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The Trump Freeze Leaves New Proposed Regulations on Partnership Audit Rules out in the Cold

Date: 30 January 2017
Tax Alert
By: Mary Burke Baker, Abigail F. Williams, Elizabeth C. Crouse

A White House freeze on recently issued regulations has left proposed regulations on the new Centralized Partnership Audit Regime out in the cold.  On January 20, 2017, a memorandum from Assistant to the President and Chief of Staff Reince Priebus directed regulations that had been sent to the Office of the Federal Register, but not yet published, to be immediately withdrawn for review and approval by the applicable Trump administration department or agency head for matters of fact, law, and policy.  Although the Internal Revenue Service (“IRS”) issued proposed regulations (REG 136118-15) (the “Proposed Regulations”) on January 18, 2017, they were not published in the Federal Register and therefore have been withdrawn to comply with the White House directive. 

The Proposed Regulations pertain to the centralized partnership audit regime enacted by the Bipartisan Budget Act of 2015 (the “BBA”), as revised by subsequent legislation.  The Tax Technical Corrections Act of 2016 (the “Technical Corrections Act”), introduced in both Houses of Congress on December 6, 2016, contains corrections and clarifications to the BBA, but those corrections are not reflected in the proposed regulations because they were not enacted in the 114th Congress. The technical corrections bill is expected to be reintroduced in the new Congress.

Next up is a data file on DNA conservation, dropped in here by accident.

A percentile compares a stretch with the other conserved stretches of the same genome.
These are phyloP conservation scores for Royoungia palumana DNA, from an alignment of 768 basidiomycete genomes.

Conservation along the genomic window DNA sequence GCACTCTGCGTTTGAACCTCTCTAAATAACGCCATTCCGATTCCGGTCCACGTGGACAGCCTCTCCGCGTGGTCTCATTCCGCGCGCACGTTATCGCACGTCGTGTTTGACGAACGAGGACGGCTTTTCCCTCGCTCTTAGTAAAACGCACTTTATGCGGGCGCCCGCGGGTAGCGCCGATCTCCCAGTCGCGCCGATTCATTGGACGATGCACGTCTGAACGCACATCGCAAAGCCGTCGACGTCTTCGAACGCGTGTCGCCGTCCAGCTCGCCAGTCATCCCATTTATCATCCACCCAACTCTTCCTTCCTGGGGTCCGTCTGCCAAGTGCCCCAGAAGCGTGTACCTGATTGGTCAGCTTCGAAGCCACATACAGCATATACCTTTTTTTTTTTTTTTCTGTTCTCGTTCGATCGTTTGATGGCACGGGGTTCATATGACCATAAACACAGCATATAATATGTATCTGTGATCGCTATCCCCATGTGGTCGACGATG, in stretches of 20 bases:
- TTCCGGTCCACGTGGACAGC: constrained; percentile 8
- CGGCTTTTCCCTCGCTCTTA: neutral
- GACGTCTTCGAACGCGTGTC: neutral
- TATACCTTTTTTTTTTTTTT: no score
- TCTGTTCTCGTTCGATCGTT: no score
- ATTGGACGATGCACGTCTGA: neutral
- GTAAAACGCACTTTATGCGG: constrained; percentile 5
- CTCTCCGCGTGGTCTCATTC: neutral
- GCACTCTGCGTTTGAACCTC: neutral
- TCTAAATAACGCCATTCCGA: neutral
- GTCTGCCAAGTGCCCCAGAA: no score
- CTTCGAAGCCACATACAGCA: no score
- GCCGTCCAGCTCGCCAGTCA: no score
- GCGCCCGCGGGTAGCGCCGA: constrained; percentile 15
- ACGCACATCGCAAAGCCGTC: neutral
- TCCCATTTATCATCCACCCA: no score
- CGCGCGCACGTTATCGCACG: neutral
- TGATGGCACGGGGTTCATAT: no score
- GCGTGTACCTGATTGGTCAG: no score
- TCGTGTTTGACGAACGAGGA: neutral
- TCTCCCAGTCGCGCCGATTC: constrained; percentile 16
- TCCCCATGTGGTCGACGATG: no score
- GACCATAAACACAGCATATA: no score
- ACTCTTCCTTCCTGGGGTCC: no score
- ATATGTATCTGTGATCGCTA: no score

It is not clear what should be expected from the review.  If no substantial questions of law or policy arise, the proposed regulations can be published in the Federal Register and the comment process will proceed as usual.  If concerns arise, the proposed regulations could be permanently withdrawn and rewritten.  The Priebus memo imposes no deadline to complete the required review.  The new partnership audit rules take effect for partnership tax years beginning January 1, 2018, so delays could affect the ability of the IRS to provide timely guidance to partnerships on how to implement the new rules, creating significant uncertainty among taxpayers about how to comply and how audits will affect their business interests going forward.

Highlights of the Proposed Regulations
The Proposed Regulations include several taxpayer-friendly provisions and clarify many issues left open by the BBA and subsequent amendments to the relevant sections of the Internal Revenue Code.  However, the Proposed Regulations do not provide dispositive guidance regarding several important issues raised by taxpayers and contain potentially worrisome provisions (e.g., complicated tax item netting procedures and material restrictions on accounting for reallocations among the partners of an audited partnership), many of which should be addressed in comments to the IRS and Congress, pending the release of new technical corrections legislation and regulations. 

The Proposed Regulations are lengthy, but generally include: